Kagiso Trust, in partnership with the Mail & Guardian held a Critical Thinking Forum on July 2 2019 at the Gordon Institute of Business Science in Johannesburg. As the wave of change approaches, unpacking what South Africans know and understand about the fourth industrial revolution (4IR) was the overarching theme for the stakeholders in attendance.
The current financial crisis South Africa finds itself in means there must be a growing emphasis on job creation and the adaptation to the new phenomenon that is the 4IR. Digital technologies and what they mean for the nation at large is a hot topic. During all three previous revolutions, Africa was left behind. Encouraging innovation will be key as a better future for all is re-imagined.
The night kicked off with an introduction and keynote address by Reverend Zwoitwaho Nevhutalu. He outlined the importance of “revolutionising the way we live and work” in this day and age as we enter a new era filled with both challenges and unique possibilities, despite the “disruptions” that may emerge as a result. “The fourth industrial revolution will impact us all and no one should be left behind through lack of resources,” he emphasised.
Ideas about what it means to be human and well as how we interact with various industries and sectors will all have to be re-imagined. There are possibilities to create and implement effective and efficient change with the introduction of new technologies, new jobs and ways of thinking, but there is also an equal and opposite threat of changes in current business models and operations, and jobs that may be lost in the process. Many other pertinent issues were also outlined, but public and private sector collaboration will be a key driver to ensure a smoother transition for all.
The Critical Thinking Forum hosted by Kagiso Trust, facilitated by Zamantungwa Khumalo, head of content for supplements and commercial projects at the M&G, along with panellists Ayanda Magida, research manager at Wits Business School; Brynne Guthrie, Southern Africa Google policy fellow; Buyani Zwane, chief executive of Breakthrough Development and chairperson of iSimangaliso Wetland Park Authority; and Professor Daniel Mashoa, executive dean of the Faculty of Engineering and Built Environment at the University of Johannesburg.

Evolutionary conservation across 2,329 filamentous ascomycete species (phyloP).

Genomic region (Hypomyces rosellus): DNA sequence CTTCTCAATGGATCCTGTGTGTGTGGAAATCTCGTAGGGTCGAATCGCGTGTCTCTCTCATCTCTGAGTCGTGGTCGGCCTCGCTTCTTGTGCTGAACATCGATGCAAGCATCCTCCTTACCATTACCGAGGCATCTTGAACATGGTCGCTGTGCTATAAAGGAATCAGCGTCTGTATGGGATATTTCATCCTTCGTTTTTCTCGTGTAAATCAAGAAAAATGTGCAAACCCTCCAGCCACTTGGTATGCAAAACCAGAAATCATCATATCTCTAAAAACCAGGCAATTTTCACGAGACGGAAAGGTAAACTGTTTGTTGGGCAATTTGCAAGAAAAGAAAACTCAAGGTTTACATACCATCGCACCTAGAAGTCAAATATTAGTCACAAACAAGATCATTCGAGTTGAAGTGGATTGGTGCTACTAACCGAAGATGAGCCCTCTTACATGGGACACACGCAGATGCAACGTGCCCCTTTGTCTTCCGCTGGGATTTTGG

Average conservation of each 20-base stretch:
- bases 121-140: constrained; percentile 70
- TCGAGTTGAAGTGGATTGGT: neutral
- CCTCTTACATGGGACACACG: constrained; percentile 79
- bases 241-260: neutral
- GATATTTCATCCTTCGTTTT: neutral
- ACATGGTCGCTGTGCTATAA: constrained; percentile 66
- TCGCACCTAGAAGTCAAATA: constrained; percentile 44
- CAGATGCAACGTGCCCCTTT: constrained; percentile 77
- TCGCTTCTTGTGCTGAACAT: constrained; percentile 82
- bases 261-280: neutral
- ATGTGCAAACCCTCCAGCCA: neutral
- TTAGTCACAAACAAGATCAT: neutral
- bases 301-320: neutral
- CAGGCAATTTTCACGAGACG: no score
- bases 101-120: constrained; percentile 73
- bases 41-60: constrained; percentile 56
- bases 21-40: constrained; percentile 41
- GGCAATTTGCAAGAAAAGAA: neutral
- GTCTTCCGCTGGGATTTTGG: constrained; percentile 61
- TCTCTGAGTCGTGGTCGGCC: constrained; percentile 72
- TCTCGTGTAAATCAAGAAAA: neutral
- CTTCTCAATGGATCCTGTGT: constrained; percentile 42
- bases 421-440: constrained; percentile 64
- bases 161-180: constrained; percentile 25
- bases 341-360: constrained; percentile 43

Dr Andile Mthotwya unpacked a recent report on the 4IR, outlining how to enhance an economically active citizen for the 4IR. What emerged is the power of collaboration and intersecting of industries to enhance replicability, scalability and sustainability of everybody, as it has a direct impact on us all. Critical factors to advance an economically active citizen during this period include having pragmatic implementers. A value chain co-ordinator will help to leverage off expertise as well as learn from others who are slightly more advanced and leading the way the world over.
The standard notion of “nine to five” work is dead, according to Zwane. Access to quality education is vital for all as we make this transition implementable and effective. The importance of quality education cannot be emphasised enough. A connection between what industry is looking for and what comes through the various institutions does not always measure up, according to Zwane. Adequately upskilling people will be the way to ride this wave of change.
Education at various levels and age groups will play an important role in changing the positioning of South Africa as a global player. Skills garnered will be in line with the jobs of the future and collaborations across industries will be made possible.
Technology and law go hand in hand. New advancements and interpretations of laws require a new way of accessing and handling personal information and privacy laws. These have to be relevant and assist with narratives defined by us rather than though outsourcing, where details may be lost in translation. “Data is the new currency for the fourth industrial revolution. This data must reflect our social histories and backgrounds,” said Guthrie. “To truly take advantage of the fourth industrial revolution, there is a great need for innovation and different ways of approaching the way we live and work.”
As South Africa’s economy shifts towards a more knowledge-based economy, skill sets are bound to shift as well. Although machines are pragmatic and efficient, the human factor cannot be left out — humans will ultimately always facilitate and guide this process. As a developing economy, adapting to the 4IR is inevitable for South Africa. Will we be at the forefront of driving this change, or at its mercy? The time for talking is done; walking the talk is the only solution as we strive for a better life for all.